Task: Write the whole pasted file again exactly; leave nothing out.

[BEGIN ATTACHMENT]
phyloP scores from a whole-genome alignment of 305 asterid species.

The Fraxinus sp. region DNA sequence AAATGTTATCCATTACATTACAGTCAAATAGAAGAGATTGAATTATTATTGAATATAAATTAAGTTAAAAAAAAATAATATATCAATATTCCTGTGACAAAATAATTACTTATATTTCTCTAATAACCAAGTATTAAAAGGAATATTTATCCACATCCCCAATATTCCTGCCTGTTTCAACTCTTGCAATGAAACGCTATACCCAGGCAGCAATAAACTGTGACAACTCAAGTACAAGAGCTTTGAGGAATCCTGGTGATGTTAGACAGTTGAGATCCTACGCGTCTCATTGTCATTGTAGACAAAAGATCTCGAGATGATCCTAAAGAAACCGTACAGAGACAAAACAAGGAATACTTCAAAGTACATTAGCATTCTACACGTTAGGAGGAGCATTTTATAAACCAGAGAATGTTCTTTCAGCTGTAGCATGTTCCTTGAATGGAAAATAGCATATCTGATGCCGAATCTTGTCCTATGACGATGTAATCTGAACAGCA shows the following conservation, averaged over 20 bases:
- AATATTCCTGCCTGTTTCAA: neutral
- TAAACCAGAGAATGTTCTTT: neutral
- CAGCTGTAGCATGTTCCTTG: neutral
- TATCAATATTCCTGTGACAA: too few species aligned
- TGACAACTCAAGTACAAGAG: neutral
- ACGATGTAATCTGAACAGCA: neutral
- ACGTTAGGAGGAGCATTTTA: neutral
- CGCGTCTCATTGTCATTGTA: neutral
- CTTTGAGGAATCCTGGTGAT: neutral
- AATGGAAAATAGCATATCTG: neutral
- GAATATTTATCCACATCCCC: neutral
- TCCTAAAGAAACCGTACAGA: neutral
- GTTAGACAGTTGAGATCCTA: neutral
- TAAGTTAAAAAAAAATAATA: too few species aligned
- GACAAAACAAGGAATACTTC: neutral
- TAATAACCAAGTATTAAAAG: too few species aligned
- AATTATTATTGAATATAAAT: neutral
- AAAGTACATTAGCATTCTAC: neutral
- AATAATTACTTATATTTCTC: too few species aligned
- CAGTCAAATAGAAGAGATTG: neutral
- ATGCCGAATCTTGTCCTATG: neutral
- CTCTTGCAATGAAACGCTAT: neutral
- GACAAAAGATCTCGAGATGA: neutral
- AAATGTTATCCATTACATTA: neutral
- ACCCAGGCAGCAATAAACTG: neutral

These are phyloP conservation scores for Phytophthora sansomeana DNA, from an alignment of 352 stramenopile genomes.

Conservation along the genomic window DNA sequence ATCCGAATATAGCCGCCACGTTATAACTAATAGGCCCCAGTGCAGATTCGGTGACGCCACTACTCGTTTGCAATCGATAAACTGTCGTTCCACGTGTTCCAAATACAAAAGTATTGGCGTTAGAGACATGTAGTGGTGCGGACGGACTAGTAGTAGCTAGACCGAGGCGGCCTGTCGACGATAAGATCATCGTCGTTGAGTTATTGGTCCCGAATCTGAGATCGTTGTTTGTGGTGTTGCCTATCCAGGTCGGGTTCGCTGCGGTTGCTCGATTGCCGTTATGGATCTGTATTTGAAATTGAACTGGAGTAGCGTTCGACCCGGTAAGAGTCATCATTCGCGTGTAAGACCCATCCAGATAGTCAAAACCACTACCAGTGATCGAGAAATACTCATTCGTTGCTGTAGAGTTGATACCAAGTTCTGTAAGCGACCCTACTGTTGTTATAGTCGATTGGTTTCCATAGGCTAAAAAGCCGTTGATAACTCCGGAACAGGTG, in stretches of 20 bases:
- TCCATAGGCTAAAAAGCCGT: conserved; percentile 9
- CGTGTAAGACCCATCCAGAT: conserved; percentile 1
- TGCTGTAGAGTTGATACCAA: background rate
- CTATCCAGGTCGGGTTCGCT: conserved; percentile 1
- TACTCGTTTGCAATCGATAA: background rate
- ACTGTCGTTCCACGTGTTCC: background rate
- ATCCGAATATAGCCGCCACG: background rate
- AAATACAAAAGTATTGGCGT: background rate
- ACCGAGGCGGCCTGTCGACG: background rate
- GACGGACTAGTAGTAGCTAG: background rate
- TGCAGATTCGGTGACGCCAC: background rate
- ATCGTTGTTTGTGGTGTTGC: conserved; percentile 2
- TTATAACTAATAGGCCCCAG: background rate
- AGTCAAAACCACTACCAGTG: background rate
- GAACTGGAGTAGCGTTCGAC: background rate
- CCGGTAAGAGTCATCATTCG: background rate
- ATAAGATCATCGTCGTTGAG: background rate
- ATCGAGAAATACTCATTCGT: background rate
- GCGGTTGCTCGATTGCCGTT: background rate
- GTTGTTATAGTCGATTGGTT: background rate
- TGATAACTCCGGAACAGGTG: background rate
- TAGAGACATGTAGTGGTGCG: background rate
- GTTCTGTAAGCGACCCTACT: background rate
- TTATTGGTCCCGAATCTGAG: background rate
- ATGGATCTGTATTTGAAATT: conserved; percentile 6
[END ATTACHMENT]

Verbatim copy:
phyloP scores from a whole-genome alignment of 305 asterid species.

The Fraxinus sp. region DNA sequence AAATGTTATCCATTACATTACAGTCAAATAGAAGAGATTGAATTATTATTGAATATAAATTAAGTTAAAAAAAAATAATATATCAATATTCCTGTGACAAAATAATTACTTATATTTCTCTAATAACCAAGTATTAAAAGGAATATTTATCCACATCCCCAATATTCCTGCCTGTTTCAACTCTTGCAATGAAACGCTATACCCAGGCAGCAATAAACTGTGACAACTCAAGTACAAGAGCTTTGAGGAATCCTGGTGATGTTAGACAGTTGAGATCCTACGCGTCTCATTGTCATTGTAGACAAAAGATCTCGAGATGATCCTAAAGAAACCGTACAGAGACAAAACAAGGAATACTTCAAAGTACATTAGCATTCTACACGTTAGGAGGAGCATTTTATAAACCAGAGAATGTTCTTTCAGCTGTAGCATGTTCCTTGAATGGAAAATAGCATATCTGATGCCGAATCTTGTCCTATGACGATGTAATCTGAACAGCA shows the following conservation, averaged over 20 bases:
- AATATTCCTGCCTGTTTCAA: neutral
- TAAACCAGAGAATGTTCTTT: neutral
- CAGCTGTAGCATGTTCCTTG: neutral
- TATCAATATTCCTGTGACAA: too few species aligned
- TGACAACTCAAGTACAAGAG: neutral
- ACGATGTAATCTGAACAGCA: neutral
- ACGTTAGGAGGAGCATTTTA: neutral
- CGCGTCTCATTGTCATTGTA: neutral
- CTTTGAGGAATCCTGGTGAT: neutral
- AATGGAAAATAGCATATCTG: neutral
- GAATATTTATCCACATCCCC: neutral
- TCCTAAAGAAACCGTACAGA: neutral
- GTTAGACAGTTGAGATCCTA: neutral
- TAAGTTAAAAAAAAATAATA: too few species aligned
- GACAAAACAAGGAATACTTC: neutral
- TAATAACCAAGTATTAAAAG: too few species aligned
- AATTATTATTGAATATAAAT: neutral
- AAAGTACATTAGCATTCTAC: neutral
- AATAATTACTTATATTTCTC: too few species aligned
- CAGTCAAATAGAAGAGATTG: neutral
- ATGCCGAATCTTGTCCTATG: neutral
- CTCTTGCAATGAAACGCTAT: neutral
- GACAAAAGATCTCGAGATGA: neutral
- AAATGTTATCCATTACATTA: neutral
- ACCCAGGCAGCAATAAACTG: neutral

These are phyloP conservation scores for Phytophthora sansomeana DNA, from an alignment of 352 stramenopile genomes.

Conservation along the genomic window DNA sequence ATCCGAATATAGCCGCCACGTTATAACTAATAGGCCCCAGTGCAGATTCGGTGACGCCACTACTCGTTTGCAATCGATAAACTGTCGTTCCACGTGTTCCAAATACAAAAGTATTGGCGTTAGAGACATGTAGTGGTGCGGACGGACTAGTAGTAGCTAGACCGAGGCGGCCTGTCGACGATAAGATCATCGTCGTTGAGTTATTGGTCCCGAATCTGAGATCGTTGTTTGTGGTGTTGCCTATCCAGGTCGGGTTCGCTGCGGTTGCTCGATTGCCGTTATGGATCTGTATTTGAAATTGAACTGGAGTAGCGTTCGACCCGGTAAGAGTCATCATTCGCGTGTAAGACCCATCCAGATAGTCAAAACCACTACCAGTGATCGAGAAATACTCATTCGTTGCTGTAGAGTTGATACCAAGTTCTGTAAGCGACCCTACTGTTGTTATAGTCGATTGGTTTCCATAGGCTAAAAAGCCGTTGATAACTCCGGAACAGGTG, in stretches of 20 bases:
- TCCATAGGCTAAAAAGCCGT: conserved; percentile 9
- CGTGTAAGACCCATCCAGAT: conserved; percentile 1
- TGCTGTAGAGTTGATACCAA: background rate
- CTATCCAGGTCGGGTTCGCT: conserved; percentile 1
- TACTCGTTTGCAATCGATAA: background rate
- ACTGTCGTTCCACGTGTTCC: background rate
- ATCCGAATATAGCCGCCACG: background rate
- AAATACAAAAGTATTGGCGT: background rate
- ACCGAGGCGGCCTGTCGACG: background rate
- GACGGACTAGTAGTAGCTAG: background rate
- TGCAGATTCGGTGACGCCAC: background rate
- ATCGTTGTTTGTGGTGTTGC: conserved; percentile 2
- TTATAACTAATAGGCCCCAG: background rate
- AGTCAAAACCACTACCAGTG: background rate
- GAACTGGAGTAGCGTTCGAC: background rate
- CCGGTAAGAGTCATCATTCG: background rate
- ATAAGATCATCGTCGTTGAG: background rate
- ATCGAGAAATACTCATTCGT: background rate
- GCGGTTGCTCGATTGCCGTT: background rate
- GTTGTTATAGTCGATTGGTT: background rate
- TGATAACTCCGGAACAGGTG: background rate
- TAGAGACATGTAGTGGTGCG: background rate
- GTTCTGTAAGCGACCCTACT: background rate
- TTATTGGTCCCGAATCTGAG: background rate
- ATGGATCTGTATTTGAAATT: conserved; percentile 6